As we begin previewing the 2013 football season, we are counting down Georgia's 10 most important players. This is not a ranking of the team's best players, rather a look at the players who are most vital to the team's success. That takes into account the team's strengths and weaknesses, the depth at certain positions, and the importance of each position.
Last year, No. 4 on this very list was Damian Swann. And guess what ... it is again.
4. Damian Swann
WHY HE’S VITAL: There’s only one returning starter in the secondary, just one player who has received significant playing time at the college level. And his name rhymes with Bamian Bwann. For two seasons Swann has been very solid as the No. 2 or nickel cornerback – and more often the No. 2, a spot he earned last year. Now he ascends to the top spot, where he will be charged with stopping the other team’s top receiver. So in addition to leading a young secondary, Swann also has to be very good in his own right. The most likely guy to start at the other corner spot is Sheldon Dawson, a sophomore. Freshman Reggie Wilkerson impressed during spring, and incoming freshmen Brendan Langley and Shaq Wiggins have a lot of potential. It’s a good group of young talent which should aid depth. But would Georgia feel good about any of them stepping into the top cornerback role at any point this season? No, not yet. It makes Swann pretty much irreplaceable.
QUOTABLE: “He really doesn’t have to prove to anybody that he’s a very good football player because he’s already proved that. Now it’s just a matter of can I lead and can I become the very best football player. I think that’s his mindset.” – Mark Richt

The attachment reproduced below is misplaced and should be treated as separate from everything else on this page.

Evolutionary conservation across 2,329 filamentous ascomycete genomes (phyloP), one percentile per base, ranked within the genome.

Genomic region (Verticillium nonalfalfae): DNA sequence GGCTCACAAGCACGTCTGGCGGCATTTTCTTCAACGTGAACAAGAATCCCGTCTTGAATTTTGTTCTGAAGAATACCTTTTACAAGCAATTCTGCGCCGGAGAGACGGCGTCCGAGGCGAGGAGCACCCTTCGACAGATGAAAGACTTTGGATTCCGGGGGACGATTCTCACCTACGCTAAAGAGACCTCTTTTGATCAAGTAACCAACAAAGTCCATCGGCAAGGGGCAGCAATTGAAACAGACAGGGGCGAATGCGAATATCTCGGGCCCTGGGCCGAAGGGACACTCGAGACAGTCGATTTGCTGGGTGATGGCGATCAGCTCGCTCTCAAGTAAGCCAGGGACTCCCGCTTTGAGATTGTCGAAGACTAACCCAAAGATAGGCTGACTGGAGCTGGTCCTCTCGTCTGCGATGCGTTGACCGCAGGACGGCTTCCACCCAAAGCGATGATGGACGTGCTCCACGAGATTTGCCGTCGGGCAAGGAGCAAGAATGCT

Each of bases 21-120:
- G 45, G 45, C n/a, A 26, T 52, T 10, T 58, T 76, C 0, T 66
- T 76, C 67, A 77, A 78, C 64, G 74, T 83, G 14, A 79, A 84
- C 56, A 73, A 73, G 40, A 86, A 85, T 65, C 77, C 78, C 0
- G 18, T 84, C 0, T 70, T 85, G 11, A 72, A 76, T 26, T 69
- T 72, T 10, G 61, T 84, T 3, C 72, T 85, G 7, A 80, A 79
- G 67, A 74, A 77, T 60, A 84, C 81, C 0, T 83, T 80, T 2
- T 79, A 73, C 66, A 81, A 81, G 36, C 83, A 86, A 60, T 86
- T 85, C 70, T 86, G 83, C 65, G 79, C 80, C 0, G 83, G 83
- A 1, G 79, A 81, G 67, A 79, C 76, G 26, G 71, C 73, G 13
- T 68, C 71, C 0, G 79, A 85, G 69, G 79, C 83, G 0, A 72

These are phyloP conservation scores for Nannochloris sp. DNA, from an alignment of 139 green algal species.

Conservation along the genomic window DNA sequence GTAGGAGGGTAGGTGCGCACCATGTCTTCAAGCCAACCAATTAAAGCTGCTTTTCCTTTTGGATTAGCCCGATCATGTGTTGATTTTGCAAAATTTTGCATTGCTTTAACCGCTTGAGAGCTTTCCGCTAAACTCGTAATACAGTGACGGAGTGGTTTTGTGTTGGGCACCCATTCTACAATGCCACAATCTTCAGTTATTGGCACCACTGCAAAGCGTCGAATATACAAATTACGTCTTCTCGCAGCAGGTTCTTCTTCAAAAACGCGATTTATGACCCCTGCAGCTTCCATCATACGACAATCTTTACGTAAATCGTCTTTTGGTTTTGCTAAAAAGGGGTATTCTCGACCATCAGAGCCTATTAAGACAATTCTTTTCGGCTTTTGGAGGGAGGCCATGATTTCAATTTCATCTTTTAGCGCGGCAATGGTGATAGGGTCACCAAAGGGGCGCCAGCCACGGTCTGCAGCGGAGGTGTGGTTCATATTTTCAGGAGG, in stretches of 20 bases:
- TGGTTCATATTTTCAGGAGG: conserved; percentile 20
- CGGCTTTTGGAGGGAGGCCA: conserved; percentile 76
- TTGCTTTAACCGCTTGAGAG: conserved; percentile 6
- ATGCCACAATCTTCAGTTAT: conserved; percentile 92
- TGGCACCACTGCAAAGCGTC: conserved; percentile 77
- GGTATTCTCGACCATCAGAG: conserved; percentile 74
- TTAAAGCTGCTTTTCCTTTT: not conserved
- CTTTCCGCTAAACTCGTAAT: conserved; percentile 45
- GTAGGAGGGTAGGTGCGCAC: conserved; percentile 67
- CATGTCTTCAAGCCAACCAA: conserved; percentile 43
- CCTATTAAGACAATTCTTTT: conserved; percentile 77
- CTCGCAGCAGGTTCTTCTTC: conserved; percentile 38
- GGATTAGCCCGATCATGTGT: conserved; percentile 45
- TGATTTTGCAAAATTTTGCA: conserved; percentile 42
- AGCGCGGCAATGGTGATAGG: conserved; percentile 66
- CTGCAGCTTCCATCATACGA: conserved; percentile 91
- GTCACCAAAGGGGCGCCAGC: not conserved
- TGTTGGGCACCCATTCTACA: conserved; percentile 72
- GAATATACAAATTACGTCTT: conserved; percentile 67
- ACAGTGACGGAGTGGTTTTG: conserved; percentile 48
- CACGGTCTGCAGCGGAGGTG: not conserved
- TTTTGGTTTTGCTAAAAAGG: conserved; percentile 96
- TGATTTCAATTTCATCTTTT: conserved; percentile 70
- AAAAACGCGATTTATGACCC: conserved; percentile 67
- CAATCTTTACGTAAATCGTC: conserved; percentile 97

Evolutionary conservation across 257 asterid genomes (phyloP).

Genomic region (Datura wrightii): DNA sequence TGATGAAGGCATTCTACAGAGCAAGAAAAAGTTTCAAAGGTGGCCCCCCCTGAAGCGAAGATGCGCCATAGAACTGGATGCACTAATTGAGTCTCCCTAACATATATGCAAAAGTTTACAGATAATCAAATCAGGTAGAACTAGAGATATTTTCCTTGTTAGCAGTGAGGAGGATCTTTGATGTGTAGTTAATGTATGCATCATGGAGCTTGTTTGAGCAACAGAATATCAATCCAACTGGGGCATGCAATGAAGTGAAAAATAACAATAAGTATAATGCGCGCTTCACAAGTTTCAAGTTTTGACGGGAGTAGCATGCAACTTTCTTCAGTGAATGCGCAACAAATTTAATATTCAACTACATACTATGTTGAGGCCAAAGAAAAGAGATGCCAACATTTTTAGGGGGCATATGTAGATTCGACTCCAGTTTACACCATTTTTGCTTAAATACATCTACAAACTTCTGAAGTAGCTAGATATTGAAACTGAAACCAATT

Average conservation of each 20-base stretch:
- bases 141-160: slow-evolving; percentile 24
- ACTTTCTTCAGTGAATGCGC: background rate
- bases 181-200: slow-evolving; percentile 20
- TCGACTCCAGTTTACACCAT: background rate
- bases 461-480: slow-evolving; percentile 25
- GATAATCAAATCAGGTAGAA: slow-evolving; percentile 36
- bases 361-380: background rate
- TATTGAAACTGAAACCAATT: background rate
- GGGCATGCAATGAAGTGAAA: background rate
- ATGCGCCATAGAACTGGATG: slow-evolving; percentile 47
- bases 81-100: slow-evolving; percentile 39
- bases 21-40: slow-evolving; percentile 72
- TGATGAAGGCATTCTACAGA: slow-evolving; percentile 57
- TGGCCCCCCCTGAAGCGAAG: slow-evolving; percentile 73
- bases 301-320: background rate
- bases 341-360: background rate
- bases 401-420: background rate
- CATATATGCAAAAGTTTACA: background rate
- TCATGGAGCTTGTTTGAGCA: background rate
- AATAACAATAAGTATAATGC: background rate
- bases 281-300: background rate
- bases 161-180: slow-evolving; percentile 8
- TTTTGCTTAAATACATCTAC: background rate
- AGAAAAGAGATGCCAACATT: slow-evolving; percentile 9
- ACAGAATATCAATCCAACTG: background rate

BEST CASE: Swann becomes the kind of lock-down cornerback that Georgia believes he can be. We’re not talking Champ Bailey, but more like Sanders Commings and Brandon Boykin, who were both pretty consistent. How Swann performs the first week against Sammy Watkins will be important. But so will future (expected) matchups against South Carolina’s Bruce Ellington, LSU’s Jarvis Landry, Missouri’s Dorial Green-Beckham and Vanderbilt’s Jordan Rodgers. And perhaps Alabama’s Amari Cooper, should there be an SEC championship rematch.
WORST CASE: Swann proves to be only as effective as the teammates around him, and opposing offenses pick the Bulldogs apart.
FINAL WORD: Swann isn’t becoming the No. 1 cornerback by default. He proved his first two years to be very dependable, supplanting a senior (Branden Smith) as a starter last year. He doesn’t have Sanders Commings’ size (Swann, at 5-foot-11, is three inches shorter), but that’s a bit deceiving, as Swann has good pound-for-pound strength at 190 pounds. There’s every reason to believe Swann can be a good SEC cornerback, if not a very good one.